USML | The Liturgical Institute

Hillenbrand Exhibit

The Liturgical Movement

The Liturgical Movement is a theologically-driven move toward helping Catholics understand the fundamental nature of the sacred liturgy so that they might draw from the font of “Christ-life” through their active participation in the Holy Sacrifice of the Mass, the sacraments, the Divine Office and devotional life. Though the Church has seen many such renewals, the modern Liturgical Movement began in the 19th century, greatly influenced the Second Vatican Council, and is still at work today.

Most scholars view the beginnings of the movement in France with Dom Prosper Gueranger (left), a Benedictine monk who refounded the monastery at Solesmes, restoring the choral monastic office and observance of the liturgical year, and publishing pastoral educational materials on the liturgy. Numerous interested parties followed suit, particularly among the German monastic foundations. Soon a “movement,” as distinguished from official ecclesiastical reform, was going strong. Names like Maurus Wolter of Beuron Abbey, Ildefons Herwegen and Odo Casel of the Monastery of Maria Laach, and Lambert Beauduin of Mont César in Belgium have remained among the most influential thinkers on liturgical matters to the current day.
     The leaders of the Liturgical Movement hoped that Catholics, believed cut off from the true understanding of the reality of the liturgy by certain liturgical developments, the Reformation and the French Revolution, would come to see the centrality of the sacramental life of the Church in their own lives. In his seminal work of the 1920s, Liturgy the Life of the Church, Lambert Beauduin wrote that liturgy is the making of Christians into “living and holy oblations, offered daily unto the glory of the Father, in union with the unique sacrifice of Jesus Christ–a mission that is destined to extend all the divine energies of the eternal priesthood unto all generations.” What followed was the need for active participation in the liturgy, a participation which was not to be confused with mere busyness or confusion of roles, but which united worshippers to Christ, the Head of the Mystical Body to both glorify God and bring about the sanctification of man. This idea was considered so valuable that at the Second Vatican Council, the Constitution on the Sacred Liturgy called active participation “the aim to be considered before all else.”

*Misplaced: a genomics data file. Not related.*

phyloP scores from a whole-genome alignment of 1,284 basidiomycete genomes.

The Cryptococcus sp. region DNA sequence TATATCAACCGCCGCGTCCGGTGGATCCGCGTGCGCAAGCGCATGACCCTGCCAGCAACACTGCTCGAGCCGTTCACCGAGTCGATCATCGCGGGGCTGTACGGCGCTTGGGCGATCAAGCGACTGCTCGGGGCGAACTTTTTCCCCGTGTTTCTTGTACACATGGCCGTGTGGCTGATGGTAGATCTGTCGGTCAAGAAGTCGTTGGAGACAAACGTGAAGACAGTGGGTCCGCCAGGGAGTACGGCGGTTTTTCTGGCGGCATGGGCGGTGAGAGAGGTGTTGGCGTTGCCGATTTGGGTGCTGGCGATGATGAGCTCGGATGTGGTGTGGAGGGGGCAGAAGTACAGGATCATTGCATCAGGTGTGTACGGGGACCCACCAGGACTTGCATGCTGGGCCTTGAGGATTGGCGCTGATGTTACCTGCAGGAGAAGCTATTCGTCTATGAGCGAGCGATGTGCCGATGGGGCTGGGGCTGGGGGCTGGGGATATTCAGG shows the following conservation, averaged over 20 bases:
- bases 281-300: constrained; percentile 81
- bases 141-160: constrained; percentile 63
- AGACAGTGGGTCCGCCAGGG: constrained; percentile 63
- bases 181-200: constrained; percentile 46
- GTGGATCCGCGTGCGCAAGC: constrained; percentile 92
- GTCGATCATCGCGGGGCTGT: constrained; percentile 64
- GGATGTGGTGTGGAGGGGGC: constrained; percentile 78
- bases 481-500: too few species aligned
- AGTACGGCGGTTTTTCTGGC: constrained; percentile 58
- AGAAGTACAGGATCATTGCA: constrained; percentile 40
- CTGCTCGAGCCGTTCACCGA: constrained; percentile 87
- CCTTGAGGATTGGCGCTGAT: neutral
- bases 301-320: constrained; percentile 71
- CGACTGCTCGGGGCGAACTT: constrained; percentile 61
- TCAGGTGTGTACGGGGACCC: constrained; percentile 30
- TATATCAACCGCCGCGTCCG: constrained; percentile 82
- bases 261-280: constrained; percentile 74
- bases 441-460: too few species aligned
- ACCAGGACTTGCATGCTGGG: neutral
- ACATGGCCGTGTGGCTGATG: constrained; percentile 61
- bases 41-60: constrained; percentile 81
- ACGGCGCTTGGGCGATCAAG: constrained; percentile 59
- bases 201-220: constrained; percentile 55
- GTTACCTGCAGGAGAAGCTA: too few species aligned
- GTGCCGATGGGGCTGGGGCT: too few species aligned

In 1903, Pope Pius X (left)became the hero of the Liturgical Movement by issuing his motu proprio on liturgical music, Tra le sollecitudini, which used the phrase “active participation” for the first time in a papal document in calling for the revival of Gregorian chant. Nearly all of the Liturgical Movement’s leaders repeatedly cited Pope Pius X, particularly his expressed desire to “see the true Christian spirit flourish again” by leading the faithful to “active participation in the sacred mysteries and in the public and solemn prayer of the Church.”

     This active participation in the offering of the self as victim with Christ required that the faithful consciously understand their role in the liturgy, speak and sing their proper parts, and understand as deeply as possible both the words and theology of the liturgical acts. Once transformed by the divine life offered in the sacraments, they could bring about a more just society on the Christian principle of the unity of all in Christ. They could then renew the social order which seemed so wracked by the individualism which inevitably led to theological and civil error, economic and racial injustice, nationalism, and war.

     Ever faithful to the Church, Reynold Hillenbrand would draw from the Liturgical Movement leaders his own inspiration for the renewal of the liturgical life and society of Chicago, combining education, calls for active participation of the laity, the renewal of Gregorian chant, and repeated calls for social justice.

“…we can readily see what the Liturgical Movement means…a movement towards the liturgy, towards the Christ-life giving mysteries; The holy Sacrifice, the Sacraments, the Sacramentals, the Solemn Prayer of the Church and the Liturgical Year; but also towards those external things which are so necessary for the pious, attentive and devout celebration of these mysteries.”

   – “The Liturgical Movement,” 1930, educational pamphlet from the Liturgical Press